After three days of remembrance in the capital city, the Air Force plane with Bush's casket left for a final service in Houston and burial today at his family plot on the presidential library grounds at Texas A&M University in College Station. His final resting place is alongside Barbara Bush, his wife of 73 years, and Robin Bush, the daughter who died of leukemia at age 3.

His plane, which often serves as Air Force One, arrived at Ellington Field outside Houston in late afternoon. As a motorcade subsequently carried Bush's remains to the family church, St. Martin's Episcopal, along a closed interstate, hundreds of people in stopped cars on the other side of the road, took pictures and shot cell phone video. One driver of a tanker truck climbed atop the hulking vehicle for a better view, and at least 15 firefighters scaled a pair of stopped firetrucks to salute.

Upon its arrival at the church, Bush's casket was met by a military band and Houston Democratic Mayor Sylvester Turner.

The national funeral service at the cathedral was a tribute to a president, a patriarch and a faded political era that prized military service and public responsibility. It was laced with indirect comparisons to President Donald Trump but was not consumed by them, as speakers focused on Bush's public life and character.

"He was a man of such great humility," said Alan Simpson, a former Republican senator from Wyoming. Those who travel "the high road of humility in Washington, D.C.," he added pointedly, "are not bothered by heavy traffic."

Trump sat with his wife, a trio of ex-presidents and their wives, several of the group sharp critics of his presidency and one of them, Hillary Clinton, his 2016 Democratic foe. Apart from courteous nods and some handshakes, there was little interaction between Trump and the others.

George W. Bush broke down briefly at the end of his eulogy while invoking the daughter his parents lost in 1953 and his mother, who died in April. He said he took comfort in knowing "Dad is hugging Robin and holding Mom's hand again."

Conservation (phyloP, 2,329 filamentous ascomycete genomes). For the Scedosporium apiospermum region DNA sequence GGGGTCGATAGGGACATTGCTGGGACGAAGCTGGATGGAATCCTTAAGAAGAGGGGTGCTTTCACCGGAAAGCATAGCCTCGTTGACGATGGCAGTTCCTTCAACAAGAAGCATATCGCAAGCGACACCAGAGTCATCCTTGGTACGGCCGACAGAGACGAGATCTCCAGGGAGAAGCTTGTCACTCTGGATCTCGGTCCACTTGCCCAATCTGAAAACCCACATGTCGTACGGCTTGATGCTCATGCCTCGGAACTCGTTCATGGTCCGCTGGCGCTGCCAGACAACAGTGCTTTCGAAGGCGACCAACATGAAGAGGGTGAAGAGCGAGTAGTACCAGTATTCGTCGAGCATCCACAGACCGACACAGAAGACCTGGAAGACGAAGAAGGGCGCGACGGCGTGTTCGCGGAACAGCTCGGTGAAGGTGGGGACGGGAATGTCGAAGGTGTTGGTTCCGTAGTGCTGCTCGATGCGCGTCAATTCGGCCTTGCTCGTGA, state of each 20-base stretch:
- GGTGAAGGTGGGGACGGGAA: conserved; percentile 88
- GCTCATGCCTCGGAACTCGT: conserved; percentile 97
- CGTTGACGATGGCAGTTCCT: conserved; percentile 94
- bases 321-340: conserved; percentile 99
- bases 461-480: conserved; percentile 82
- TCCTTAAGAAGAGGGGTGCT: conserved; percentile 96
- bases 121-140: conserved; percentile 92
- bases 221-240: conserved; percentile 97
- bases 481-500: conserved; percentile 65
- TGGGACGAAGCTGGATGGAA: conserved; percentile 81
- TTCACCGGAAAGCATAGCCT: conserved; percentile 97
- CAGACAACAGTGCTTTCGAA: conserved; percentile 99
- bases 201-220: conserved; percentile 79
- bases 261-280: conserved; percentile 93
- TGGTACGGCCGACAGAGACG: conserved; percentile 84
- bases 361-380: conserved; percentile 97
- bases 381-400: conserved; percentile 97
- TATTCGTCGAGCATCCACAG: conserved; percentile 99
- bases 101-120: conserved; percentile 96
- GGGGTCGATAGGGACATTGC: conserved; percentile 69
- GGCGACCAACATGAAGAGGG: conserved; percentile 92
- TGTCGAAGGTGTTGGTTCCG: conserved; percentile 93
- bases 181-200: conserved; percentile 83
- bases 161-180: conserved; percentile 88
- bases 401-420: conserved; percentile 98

The family occupied the White House for a dozen years — the 41st president defeated after one term, the 43rd serving two. Jeb Bush stepped up to try to extend that run but fell short when Trump won the 2016 Republican primaries.

The elder Bush was "the last great-soldier statesman," historian Jon Meacham said in his eulogy, "our shield" in dangerous times.

But he took a lighter tone, too, noting that Bush, campaigning in a crowd in a department store, once shook hands with a mannequin. Rather than flushing in embarrassment, he simply quipped, "Never know. Gotta ask."

The congregation at the cathedral, filled with foreign leaders and diplomats, Americans of high office and others touched by Bush's life, rose for the arrival of the casket, accompanied by clergy of faiths from around the world. In their row together, Trump and former Presidents Barack Obama, Jimmy Carter and Bill Clinton stood with their spouses and all placed their hands over their hearts.

Simpson regaled the congregation with stories from his years as Bush's friend in Washington. More seriously, he recalled that when he went through a rough patch in the political game, Bush conspicuously stood by him against the advice of aides. "You would have wanted him on your side," he said.

Meacham praised Bush's call to volunteerism, placing his "1,000 points of light" alongside Abraham Lincoln's call to honor "the better angels of our nature" in the American rhetorical canon. Meacham called those lines "companion verses in America's national hymn."

Former Canadian Prime Minister Brian Mulroney praised Bush as a strong world leader who helped oversee the end of the Cold War and the collapse of the Soviet Union and helped bring about the North American Free Trade Agreement with Canada and Mexico, signed into law by his successor, Clinton.